Far from being crushed by the invasion of foreign investors, many Mexican textile makers are staying competitive by investing in technology. The change is visible in Puebla, Mexico's traditional textile center. Skytex, a company set up by several Mexican families to make polyester fabric in a factory financed by a Japanese equipment supplier, exports half of its monthly production of 2 million yards to the U.S. "This plant was conceived for NAFTA," says Deputy Sales Director Alberto Serur. "I can ship to the border in 18 hours, while the Asians take 21 days."

NAFTA's rules favoring North American-made garments are helping some economically depressed areas. More than 140 plants, mostly garment makers, have located in Yucatan and Oaxaca states, which previously had little industry. But for many small Mexican companies, high borrowing costs are a barrier to upgrading technology. Big corporations with access to cheaper foreign financing have reaped the lion's share of the benefits of Mexico's industrial surge. "You're clearly concentrating power in the top producers that have financial power," says Raul Hinojosa, a professor of public policy at the University of California at Los Angeles. A NAFTA study led by Hinojosa found that the top 50 companies account for one-half of Mexican exports and for the bulk of recent export growth.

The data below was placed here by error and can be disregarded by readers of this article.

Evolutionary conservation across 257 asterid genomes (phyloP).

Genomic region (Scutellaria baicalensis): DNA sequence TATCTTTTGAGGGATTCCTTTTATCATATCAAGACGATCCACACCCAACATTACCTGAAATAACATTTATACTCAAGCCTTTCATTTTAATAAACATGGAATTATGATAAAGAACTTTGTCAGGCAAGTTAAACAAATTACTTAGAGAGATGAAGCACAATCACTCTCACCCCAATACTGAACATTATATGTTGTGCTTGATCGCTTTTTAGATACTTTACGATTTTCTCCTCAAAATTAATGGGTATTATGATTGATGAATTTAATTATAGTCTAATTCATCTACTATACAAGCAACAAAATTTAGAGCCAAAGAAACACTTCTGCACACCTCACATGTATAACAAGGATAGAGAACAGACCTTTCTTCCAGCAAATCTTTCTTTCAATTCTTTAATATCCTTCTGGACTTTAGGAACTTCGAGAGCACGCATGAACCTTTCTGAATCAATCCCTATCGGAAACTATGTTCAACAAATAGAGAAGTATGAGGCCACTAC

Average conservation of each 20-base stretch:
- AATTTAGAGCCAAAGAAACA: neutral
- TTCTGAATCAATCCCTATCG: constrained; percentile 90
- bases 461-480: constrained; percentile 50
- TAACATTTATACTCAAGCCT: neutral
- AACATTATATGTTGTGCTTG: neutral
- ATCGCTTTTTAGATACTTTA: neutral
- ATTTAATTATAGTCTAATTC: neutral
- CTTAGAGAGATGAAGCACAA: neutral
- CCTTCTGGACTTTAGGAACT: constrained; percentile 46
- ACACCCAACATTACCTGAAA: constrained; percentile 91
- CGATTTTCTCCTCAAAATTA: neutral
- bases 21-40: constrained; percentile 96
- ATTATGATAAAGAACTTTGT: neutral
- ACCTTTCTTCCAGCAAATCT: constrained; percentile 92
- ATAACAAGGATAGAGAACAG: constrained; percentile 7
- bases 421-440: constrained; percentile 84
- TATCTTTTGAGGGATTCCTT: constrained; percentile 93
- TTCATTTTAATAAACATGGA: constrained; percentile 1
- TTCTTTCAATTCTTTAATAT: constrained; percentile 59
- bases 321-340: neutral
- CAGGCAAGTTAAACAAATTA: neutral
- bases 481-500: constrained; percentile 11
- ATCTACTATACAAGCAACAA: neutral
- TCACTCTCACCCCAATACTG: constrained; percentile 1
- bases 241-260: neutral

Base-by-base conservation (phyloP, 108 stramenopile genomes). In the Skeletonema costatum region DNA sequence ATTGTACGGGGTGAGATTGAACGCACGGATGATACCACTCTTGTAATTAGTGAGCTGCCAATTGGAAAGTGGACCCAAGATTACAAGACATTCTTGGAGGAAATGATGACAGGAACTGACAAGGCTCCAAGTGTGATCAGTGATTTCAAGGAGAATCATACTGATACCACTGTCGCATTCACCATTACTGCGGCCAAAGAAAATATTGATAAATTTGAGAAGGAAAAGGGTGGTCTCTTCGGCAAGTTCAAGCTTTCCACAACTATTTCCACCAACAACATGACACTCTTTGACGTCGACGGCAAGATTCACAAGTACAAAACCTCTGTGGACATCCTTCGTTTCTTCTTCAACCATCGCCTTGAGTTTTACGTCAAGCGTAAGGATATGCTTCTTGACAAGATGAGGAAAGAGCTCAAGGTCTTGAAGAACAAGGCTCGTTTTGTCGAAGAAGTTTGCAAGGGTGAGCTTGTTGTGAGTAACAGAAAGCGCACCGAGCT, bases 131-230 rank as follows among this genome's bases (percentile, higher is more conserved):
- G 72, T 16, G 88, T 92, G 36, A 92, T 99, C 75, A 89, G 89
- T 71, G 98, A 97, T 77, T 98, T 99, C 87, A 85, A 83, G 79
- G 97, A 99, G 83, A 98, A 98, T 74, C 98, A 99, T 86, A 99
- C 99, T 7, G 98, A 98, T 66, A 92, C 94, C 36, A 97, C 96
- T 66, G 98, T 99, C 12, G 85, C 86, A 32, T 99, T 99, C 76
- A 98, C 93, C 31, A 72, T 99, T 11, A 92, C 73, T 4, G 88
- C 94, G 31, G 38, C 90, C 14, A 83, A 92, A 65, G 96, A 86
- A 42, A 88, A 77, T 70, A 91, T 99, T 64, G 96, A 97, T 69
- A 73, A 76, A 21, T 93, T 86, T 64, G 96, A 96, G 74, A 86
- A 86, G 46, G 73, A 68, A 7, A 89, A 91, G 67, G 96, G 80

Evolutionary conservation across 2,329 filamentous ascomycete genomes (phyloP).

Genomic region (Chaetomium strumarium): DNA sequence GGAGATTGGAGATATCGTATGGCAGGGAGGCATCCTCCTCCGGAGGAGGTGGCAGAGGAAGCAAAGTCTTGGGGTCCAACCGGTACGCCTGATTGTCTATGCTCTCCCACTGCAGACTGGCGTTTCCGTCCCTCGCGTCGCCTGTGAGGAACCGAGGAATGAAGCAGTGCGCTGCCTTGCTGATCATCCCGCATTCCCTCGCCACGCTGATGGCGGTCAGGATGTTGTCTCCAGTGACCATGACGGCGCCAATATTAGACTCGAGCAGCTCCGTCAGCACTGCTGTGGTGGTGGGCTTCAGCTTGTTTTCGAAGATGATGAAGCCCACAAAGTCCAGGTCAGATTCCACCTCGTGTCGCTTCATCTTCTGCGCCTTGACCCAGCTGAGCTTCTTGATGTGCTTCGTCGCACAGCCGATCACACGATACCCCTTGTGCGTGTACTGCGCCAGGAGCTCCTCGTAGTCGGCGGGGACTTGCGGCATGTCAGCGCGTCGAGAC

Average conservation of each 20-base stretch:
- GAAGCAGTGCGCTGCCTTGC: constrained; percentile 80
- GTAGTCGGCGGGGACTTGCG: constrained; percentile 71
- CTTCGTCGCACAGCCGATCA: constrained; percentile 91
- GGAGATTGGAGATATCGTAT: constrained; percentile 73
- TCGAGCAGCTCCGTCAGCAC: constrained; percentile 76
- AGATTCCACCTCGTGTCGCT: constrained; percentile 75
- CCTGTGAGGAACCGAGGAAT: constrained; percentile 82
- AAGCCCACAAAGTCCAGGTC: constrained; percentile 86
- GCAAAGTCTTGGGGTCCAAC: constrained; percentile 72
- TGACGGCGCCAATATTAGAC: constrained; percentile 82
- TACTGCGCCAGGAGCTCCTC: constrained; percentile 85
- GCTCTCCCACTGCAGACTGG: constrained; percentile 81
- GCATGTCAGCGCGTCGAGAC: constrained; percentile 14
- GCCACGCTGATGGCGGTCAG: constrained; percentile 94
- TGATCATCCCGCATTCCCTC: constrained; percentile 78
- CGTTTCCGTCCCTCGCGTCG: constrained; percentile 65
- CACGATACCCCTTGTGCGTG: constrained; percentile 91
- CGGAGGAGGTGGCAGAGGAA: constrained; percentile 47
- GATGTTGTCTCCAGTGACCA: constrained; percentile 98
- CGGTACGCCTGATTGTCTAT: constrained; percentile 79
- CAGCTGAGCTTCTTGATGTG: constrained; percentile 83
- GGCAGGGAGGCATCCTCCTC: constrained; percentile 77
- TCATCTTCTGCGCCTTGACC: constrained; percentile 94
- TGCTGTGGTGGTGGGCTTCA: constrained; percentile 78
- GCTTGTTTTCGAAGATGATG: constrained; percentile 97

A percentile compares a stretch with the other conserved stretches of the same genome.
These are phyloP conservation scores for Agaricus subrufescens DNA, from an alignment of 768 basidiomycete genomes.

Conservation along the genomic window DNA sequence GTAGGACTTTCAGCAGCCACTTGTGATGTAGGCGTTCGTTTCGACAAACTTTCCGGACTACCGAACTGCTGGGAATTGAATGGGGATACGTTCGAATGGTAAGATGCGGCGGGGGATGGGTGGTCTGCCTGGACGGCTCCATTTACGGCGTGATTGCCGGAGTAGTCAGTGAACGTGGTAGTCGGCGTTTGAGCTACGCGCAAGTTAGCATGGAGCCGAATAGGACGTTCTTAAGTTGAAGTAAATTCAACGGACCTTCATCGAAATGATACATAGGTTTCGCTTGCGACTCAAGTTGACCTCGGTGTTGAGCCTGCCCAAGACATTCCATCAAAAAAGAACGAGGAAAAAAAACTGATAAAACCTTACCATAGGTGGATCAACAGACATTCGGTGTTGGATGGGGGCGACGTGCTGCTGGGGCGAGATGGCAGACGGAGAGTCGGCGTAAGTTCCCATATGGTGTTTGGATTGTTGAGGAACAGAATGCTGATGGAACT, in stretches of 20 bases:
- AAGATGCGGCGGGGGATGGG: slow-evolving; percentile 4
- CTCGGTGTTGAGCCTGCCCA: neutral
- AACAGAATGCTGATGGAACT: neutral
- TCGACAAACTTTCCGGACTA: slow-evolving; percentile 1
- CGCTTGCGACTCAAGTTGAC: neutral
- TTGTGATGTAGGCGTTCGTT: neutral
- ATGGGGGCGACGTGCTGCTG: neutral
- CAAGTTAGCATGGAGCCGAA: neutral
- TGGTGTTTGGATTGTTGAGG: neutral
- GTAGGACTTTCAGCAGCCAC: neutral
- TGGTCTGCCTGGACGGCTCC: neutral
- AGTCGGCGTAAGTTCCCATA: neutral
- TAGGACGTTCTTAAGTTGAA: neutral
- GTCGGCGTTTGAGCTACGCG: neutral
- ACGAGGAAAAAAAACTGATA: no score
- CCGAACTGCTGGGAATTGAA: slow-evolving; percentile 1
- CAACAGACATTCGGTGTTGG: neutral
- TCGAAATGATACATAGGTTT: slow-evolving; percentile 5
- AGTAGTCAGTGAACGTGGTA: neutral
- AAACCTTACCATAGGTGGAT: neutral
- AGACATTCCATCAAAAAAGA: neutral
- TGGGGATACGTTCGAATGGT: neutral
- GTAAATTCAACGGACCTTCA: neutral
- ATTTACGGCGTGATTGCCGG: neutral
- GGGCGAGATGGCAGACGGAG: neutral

Still, there are signs that smaller companies are learning how to sell their wares abroad. Before NAFTA, 21,000 Mexican companies exported their goods. Today, that number has risen to 33,000, says Commerce Secretary Blanco. Industrial de Fosfatos, a producer of fire-extinguisher chemical powders with 100 employees in Ciudad Victoria in the northern state of Tamaulipas, is one company that has carved out a global niche. Exports to the U.S., Europe, and Asia account for 85% of sales, which rose to around $13 million this year from $8.5 million in 1993. General Director Fernando Macedo Balboa estimates that Fosfatos has 18% of the world market. Although tariffs on Fosfatos' products were low even before the free-trade accord, Macedo believes NAFTA has created greater confidence in

Fosfatos among prospective overseas buyers. "We've noticed a big difference in their perception of Mexican companies," Macedo says.